Five weeks passed before arrest warrant in Pursat rape-murder

After waiting more than five weeks for Pursat Provincial Court to issue an arrest warrant in the rape and murder of a deaf 18-year-old, police said they are now organizing a search for the suspect.

The suspect, whom police would not name, allegedly raped and then murdered Yos Theary with an ax and stone in a forest near her home in Veal Veng district’s Anlong Reap commune on May 13.

Ros Bunnan, deputy provincial penal police chief, said that although police requested on May 20 that the court issue a warrant, the court did not do so until late last month.

The court took “a little bit of a long time” issuing a warrant for the 36-year-old suspect, he said, adding that the court was busy with a large workload.

“Being late is an issue, because it gives the suspect a chance to flee and commit other crimes and it would bring insecurity to other residents,” he said.

“Now I am sending the arrest warrant to all the provinces for help seeking the suspect,” said Mr Bunnan.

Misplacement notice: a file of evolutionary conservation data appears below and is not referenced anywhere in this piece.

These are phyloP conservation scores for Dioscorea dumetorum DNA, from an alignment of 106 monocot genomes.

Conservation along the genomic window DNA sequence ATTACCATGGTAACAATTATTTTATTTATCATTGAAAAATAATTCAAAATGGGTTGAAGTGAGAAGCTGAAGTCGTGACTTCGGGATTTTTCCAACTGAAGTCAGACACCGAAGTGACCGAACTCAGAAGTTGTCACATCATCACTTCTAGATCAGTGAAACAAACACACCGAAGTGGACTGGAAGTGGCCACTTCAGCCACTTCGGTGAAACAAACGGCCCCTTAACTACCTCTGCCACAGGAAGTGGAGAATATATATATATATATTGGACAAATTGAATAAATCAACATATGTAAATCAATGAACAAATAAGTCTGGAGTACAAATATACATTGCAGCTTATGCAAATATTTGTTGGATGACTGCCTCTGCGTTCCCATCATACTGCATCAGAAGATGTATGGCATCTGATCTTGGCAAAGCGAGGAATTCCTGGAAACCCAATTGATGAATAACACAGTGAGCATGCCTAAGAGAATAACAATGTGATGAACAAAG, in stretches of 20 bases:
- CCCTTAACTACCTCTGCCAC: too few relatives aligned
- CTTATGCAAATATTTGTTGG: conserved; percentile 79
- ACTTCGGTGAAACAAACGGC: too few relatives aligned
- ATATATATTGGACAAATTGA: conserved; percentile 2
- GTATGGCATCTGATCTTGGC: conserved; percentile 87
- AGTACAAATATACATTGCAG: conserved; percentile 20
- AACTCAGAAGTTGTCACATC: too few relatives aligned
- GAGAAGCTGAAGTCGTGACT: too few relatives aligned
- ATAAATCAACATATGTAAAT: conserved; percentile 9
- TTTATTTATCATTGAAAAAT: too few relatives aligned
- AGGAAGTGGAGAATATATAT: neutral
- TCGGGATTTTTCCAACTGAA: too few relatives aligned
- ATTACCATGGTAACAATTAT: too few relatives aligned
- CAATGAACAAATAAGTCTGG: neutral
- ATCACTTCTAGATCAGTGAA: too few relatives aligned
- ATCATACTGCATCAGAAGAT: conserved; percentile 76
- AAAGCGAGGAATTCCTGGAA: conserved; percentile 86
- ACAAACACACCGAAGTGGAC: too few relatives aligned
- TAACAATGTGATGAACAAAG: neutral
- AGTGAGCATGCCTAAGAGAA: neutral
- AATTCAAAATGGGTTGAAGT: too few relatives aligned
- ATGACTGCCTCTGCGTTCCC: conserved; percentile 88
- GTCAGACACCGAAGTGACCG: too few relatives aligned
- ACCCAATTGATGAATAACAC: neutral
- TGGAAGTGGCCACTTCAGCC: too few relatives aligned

Thong Ol, the provincial court president, defended the court’s actions.

“It did not take a long time to issue the arrest warrant in this case. The judge needed to investigate more evidence,” he said.

Police in Kandal province are still waiting for Kandal Provincial Court to issue an arrest warrant they requested five weeks ago for the suspect who allegedly raped and strangled to death 17-year-old Phorn Kemly in Koh Thom district’s Loeuk Dek commune on April 4th, police said.

“The prosecutors are working on the case now. We have to follow the procedure of the law in order to arrest the suspect,” said Ros Savin, the chief of the provincial anti-human trafficking bureau.

Though last month he said the court was moving “too slowly,” he declined yesterday to criticize the court.

“Police do not have the right to criticize the court. Police are just waiting to get the arrest warrant and follow procedure,” he said.

Kandal provincial prosecutor Ouk Kimseth declined to comment.

Kong Sam Onn, program director of the Cambodia Center for Human Rights, said delays in issuing arrest warrants are common.

“It is unjust if the court has enough evidence but does not issue an arrest warrant,” he added.

 

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